For us to continue to have a viable oil and gas industry and a viable anchored supply chain, we need to ensure that we continue to be at the forefront of any technological changes. What we are doing on enhanced oil recovery is genuinely world leading. There are few fields in the world that are at the supermature stage of the North sea, so we are doing some of the most amazing things with technology. We can see by the increase in productivity in the North sea that technological advances have been made. If the companies making the widgets that improve production continue to be anchored here in the UK, we will be able to export those technologies and the services that sit alongside them around the world even when there is no recoverable oil and gas in the North sea.

Many of the companies that I have spoken to in Aberdeen and Aberdeenshire are providing widgets and, yes, they are exporting them, but they are also exporting the people power and the services that go with them through ongoing maintenance contracts, which are a big revenue stream for the region. It is important that we do not talk only about the amount of money oil and gas generates for the Exchequer through petroleum revenue tax and the money that comes in because oil and gas comes out of the ground. We should also talk about the wider impact on the economy, which can be felt particularly in the north-east of Scotland.

When the oil price went down, we had a massive issue with house prices and redundancies in the north-east of Scotland. Very real change took place not just in those jobs directly involved with operating assets in the North sea, but in those jobs working in supermarkets in Aberdeen or in hotels. We saw the knock-on impact on the economy. It is important for the entire economy that we pursue Vision 2035.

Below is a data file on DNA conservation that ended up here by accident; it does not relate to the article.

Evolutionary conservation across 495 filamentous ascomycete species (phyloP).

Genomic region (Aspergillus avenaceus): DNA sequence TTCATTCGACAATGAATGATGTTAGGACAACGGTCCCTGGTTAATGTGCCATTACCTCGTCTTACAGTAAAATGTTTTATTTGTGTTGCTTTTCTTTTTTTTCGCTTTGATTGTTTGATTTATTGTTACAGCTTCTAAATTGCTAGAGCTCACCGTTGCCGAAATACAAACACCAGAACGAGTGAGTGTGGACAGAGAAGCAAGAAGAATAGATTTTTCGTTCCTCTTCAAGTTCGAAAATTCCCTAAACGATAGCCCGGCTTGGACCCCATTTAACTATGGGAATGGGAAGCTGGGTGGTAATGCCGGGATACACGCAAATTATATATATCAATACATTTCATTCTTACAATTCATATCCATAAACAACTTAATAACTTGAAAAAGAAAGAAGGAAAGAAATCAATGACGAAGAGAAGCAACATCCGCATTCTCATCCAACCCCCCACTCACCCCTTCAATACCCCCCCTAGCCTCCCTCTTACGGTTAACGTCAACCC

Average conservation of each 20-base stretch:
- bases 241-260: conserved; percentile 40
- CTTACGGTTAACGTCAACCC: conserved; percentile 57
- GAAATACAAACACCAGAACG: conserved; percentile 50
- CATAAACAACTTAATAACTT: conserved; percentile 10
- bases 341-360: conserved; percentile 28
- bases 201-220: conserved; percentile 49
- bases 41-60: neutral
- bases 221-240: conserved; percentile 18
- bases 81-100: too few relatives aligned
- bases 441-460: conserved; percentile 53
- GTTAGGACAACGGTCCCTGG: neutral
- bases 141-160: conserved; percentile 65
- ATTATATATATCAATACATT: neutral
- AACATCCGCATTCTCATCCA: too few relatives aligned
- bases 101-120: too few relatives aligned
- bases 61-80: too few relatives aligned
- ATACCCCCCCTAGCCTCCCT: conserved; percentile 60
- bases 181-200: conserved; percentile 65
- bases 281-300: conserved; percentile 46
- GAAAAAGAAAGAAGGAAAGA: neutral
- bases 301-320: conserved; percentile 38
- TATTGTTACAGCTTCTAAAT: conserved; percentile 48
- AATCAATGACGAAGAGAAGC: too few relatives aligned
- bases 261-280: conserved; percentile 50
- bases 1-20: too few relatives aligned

As I have said previously, and I think the Minister covered this, this has been a good example of the UK Government and industry working together. I particularly thank Mike Tholen and Romina Mele-Cornish from Oil & Gas UK, who worked incredibly hard on this. Romina had a particularly difficult time trying to explain transferable tax history to a room full of MPs and managed to get there eventually, but that was not an easy task because it is quite complicated. If people do not understand particularly how decommissioning liabilities work, we have to explain that first before explaining why TTH makes a big difference, which I think it really does.

Regarding the amendments tabled by the Labour party, there is a suggestion that companies will try to inflate the cost of decommissioning or will be disincentivised from reducing the cost of decommissioning as a result of TTH. I do not believe for a second that that is the case; the point the Minister made in relation to the increase and potential fluctuation in decommissioning costs is well made, but the other thing is that companies do not want to have to spend that money. They want decommissioning not to cost a huge amount of money. I am clear that when decommissioning is done, it must be done right, and the Oil and Gas Authority must be on top of that. I am not in favour of companies being able to drive down costs to the very furthest reaches. I want them to drive down costs, but I want the decommissioning to be done properly and at the right time.

I have an issue with the Labour party’s amendments. The Government are trying to level the playing field between new entrants and those already operating in the North sea. The amendments seek to create a two-tier system whereby new entrants to the industry will be required to have different conditions around jobs and capital investment, but the big oil companies that already operate a large number of assets in the North sea will not be asked to make the changes that the Labour party will ask new entrants to make. It concerns me that that would create a two-tier system.

I would be interested to see an assessment of how many jobs would be lost. I am concerned that the Labour party is giving up on the north-east of Scotland. As I said, a huge number of jobs are supported by this.

Photo of Clive Lewis Clive Lewis Shadow Minister (Treasury) 11:15 am, 4th December 2018